Opened 4 years ago
Closed 4 years ago
#20263 closed enhancement (fixed)
Extract cyclotomic factors of a polynomial
Reported by:  kedlaya  Owned by:  kedlaya 

Priority:  minor  Milestone:  sage7.2 
Component:  algebra  Keywords:  cyclotomic polynomials, days71 
Cc:  Merged in:  
Authors:  Kiran Kedlaya  Reviewers:  Vincent Delecroix 
Report Upstream:  N/A  Work issues:  
Branch:  4340103 (Commits)  Commit:  43401035fd66aade5bf22bde89b0dc52edcfe5c9 
Dependencies:  Stopgaps: 
Description
Add a member function to polynomials that returns the product of all irreducible factors which are cyclotomic polynomials.
sage: P.<x> = PolynomialRing(ZZ) sage: pol = (x^4+1)^2*(x^4+2) sage: pol.cyclotomic_part() x^8 + 2*x^4 + 1
Change History (20)
comment:1 Changed 4 years ago by
comment:2 Changed 4 years ago by
 Priority changed from major to minor
comment:3 Changed 4 years ago by
 Branch set to u/kedlaya/extract_cyclotomic_factors_of_a_polynomial
comment:4 Changed 4 years ago by
 Commit set to 31d88e1d7f67a8b58a10db518877f561c9e3ad22
Branch pushed to git repo; I updated commit sha1. New commits:
31d88e1  Added cyclotomic_part method

comment:5 Changed 4 years ago by
 Status changed from new to needs_review
comment:6 followup: ↓ 8 Changed 4 years ago by
 Status changed from needs_review to needs_work
hello,
 please, fill the "Authors" field of the ticket with your full name
 avoid the usage of "self" in the docstring. It can be "this polynomial". As it is a method,
self
is not considered as an argument.
 you should add doctests over the rationals
 what the algorithm should do over non exact rings (like the
RR
andCC
floating points in Sage)? I guess that you might want to raise an error in that case.
comment:7 Changed 4 years ago by
 Commit changed from 31d88e1d7f67a8b58a10db518877f561c9e3ad22 to 131cbb87a80b12cd9628bc34fc408be19e1d9c31
comment:8 in reply to: ↑ 6 ; followup: ↓ 9 Changed 4 years ago by
Replying to vdelecroix:
hello,
 please, fill the "Authors" field of the ticket with your full name
Done.
 avoid the usage of "self" in the docstring. It can be "this polynomial". As it is a method,
self
is not considered as an argument.
Technically, self
is an argument of every instance method (otherwise it would be a class method). More importantly, many of the docstrings in this file use self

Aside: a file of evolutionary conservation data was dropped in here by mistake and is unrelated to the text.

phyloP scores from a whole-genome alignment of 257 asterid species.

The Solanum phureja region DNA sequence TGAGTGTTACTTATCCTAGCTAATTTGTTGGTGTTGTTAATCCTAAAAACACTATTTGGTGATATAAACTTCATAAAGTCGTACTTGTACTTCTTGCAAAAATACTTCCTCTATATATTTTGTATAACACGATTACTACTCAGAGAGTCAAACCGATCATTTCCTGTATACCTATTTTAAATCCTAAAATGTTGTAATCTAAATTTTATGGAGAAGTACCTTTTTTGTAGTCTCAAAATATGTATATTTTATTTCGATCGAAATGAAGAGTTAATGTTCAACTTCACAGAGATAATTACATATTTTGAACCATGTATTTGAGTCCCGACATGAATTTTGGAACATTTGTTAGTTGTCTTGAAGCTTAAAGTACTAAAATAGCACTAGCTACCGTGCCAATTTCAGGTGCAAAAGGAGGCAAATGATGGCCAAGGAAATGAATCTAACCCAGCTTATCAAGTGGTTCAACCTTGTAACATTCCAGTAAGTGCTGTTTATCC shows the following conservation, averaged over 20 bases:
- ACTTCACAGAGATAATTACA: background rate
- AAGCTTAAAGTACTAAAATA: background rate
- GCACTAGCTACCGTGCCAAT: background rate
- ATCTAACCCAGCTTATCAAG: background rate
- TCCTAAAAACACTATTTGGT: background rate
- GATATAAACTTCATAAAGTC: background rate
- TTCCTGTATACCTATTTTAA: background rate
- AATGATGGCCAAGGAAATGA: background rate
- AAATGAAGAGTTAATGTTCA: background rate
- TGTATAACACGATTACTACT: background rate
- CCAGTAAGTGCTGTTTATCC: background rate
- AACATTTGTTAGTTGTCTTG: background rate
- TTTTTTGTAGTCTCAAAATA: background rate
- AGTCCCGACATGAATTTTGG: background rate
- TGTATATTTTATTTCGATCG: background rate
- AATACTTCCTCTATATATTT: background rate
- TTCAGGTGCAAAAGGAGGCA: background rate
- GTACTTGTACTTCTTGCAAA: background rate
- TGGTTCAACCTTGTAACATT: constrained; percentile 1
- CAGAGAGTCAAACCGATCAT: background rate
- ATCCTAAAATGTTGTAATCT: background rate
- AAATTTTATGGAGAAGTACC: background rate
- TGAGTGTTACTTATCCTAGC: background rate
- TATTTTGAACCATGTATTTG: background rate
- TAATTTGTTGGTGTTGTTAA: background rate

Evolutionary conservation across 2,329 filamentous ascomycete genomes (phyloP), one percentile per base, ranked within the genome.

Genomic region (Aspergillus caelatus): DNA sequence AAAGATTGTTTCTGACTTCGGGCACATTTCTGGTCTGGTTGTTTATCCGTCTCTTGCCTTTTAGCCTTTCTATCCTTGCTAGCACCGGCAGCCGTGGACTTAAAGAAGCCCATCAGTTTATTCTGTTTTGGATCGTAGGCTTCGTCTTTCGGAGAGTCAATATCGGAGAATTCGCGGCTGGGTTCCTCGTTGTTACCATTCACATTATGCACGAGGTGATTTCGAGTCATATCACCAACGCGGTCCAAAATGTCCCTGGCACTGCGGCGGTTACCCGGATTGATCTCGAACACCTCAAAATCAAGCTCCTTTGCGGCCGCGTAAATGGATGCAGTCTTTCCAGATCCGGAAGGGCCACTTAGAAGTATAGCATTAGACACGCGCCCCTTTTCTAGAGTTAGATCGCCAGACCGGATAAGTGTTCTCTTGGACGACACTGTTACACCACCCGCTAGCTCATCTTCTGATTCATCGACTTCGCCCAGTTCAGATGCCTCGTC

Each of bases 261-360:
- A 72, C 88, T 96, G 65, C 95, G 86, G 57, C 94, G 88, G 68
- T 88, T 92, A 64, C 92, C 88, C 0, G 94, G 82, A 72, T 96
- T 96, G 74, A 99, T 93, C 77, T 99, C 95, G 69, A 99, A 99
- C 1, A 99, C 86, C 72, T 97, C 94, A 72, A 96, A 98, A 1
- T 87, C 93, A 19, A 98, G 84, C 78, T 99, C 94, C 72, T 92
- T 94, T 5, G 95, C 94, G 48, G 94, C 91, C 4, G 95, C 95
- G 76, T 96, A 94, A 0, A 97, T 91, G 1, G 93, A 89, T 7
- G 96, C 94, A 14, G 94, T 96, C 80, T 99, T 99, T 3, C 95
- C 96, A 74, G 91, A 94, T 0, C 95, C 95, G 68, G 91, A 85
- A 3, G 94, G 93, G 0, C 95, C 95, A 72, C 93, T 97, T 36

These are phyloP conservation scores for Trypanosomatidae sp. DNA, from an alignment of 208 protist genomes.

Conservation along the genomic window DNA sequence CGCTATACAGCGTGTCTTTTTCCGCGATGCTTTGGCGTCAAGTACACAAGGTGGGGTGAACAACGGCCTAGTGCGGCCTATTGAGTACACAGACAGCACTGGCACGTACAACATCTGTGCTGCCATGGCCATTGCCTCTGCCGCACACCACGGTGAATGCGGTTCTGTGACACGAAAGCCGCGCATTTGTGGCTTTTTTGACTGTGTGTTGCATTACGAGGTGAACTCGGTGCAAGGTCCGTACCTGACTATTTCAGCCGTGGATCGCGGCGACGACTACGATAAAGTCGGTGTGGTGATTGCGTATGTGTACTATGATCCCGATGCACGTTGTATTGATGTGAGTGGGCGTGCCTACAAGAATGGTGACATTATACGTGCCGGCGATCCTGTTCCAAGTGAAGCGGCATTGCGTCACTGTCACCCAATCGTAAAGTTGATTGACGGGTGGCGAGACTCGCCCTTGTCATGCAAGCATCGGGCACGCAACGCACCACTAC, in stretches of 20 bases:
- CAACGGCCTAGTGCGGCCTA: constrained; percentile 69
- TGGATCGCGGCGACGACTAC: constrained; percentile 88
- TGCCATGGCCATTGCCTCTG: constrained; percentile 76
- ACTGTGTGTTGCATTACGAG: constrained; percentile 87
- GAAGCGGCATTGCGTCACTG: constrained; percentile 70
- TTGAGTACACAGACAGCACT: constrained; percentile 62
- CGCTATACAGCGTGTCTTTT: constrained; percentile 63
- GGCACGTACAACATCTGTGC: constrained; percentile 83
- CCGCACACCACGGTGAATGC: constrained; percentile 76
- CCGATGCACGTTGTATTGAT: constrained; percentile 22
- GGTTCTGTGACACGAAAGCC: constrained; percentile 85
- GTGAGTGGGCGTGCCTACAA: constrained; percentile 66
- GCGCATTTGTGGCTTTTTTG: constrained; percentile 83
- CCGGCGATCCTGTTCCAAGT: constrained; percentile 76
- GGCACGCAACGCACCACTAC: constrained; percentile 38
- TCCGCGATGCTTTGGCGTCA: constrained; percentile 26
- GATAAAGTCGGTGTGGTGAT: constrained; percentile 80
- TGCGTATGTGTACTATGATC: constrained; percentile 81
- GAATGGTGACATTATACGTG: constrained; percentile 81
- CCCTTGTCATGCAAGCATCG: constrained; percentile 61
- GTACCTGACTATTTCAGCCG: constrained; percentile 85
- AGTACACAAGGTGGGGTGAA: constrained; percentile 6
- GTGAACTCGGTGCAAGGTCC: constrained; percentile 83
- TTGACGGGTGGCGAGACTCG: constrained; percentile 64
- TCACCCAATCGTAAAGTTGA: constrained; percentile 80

, so I don't want to change the prevailing format (at least not in this ticket). The Sage Developer's Guide doesn't seem to express an opinion here.
 you should add doctests over the rationals
Done.
 what the algorithm should do over non exact rings (like the
RR
andCC
floating points in Sage)? I guess that you might want to raise an error in that case.
Yes, raising an error seems like the most useful outcome.
comment:9 in reply to: ↑ 8 ; followup: ↓ 10 Changed 4 years ago by
Replying to kedlaya:
Technically,
self
is an argument of every instance method
Hi Kiran! It's an argument the method receives, but it's not an argument the user supplies explicitly. I think that's the argument why (some) people prefer to not use self
in userfacing docstrings, and the method you're proposing is a userfacing one. I think it indeeds makes for a more easily understood docstring if you can reasonably avoid explicitly mentioning self
.
More importantly, many of the docstrings in this file use
self
, so I don't want to change the prevailing format
Your observation piqued my interest and a scanned the file. My impression was that "this polynomial" is a tad more common. Some docstrings refer to two polynomials, without being specific about one that is "this".
The thing that struck me was that the use of self
was largely (but not exclusively) restricted to "dunder", private, and interfacing methods. These are methods that are hard to look up for users and/or that users will have less interest in looking up.
So when we restrict to "user facing" methods, I think the prevailing style quite solidly favours "this polynomial" over "self".
comment:10 in reply to: ↑ 9 ; followup: ↓ 14 Changed 4 years ago by
Replying to nbruin:
Replying to kedlaya:
Technically,
self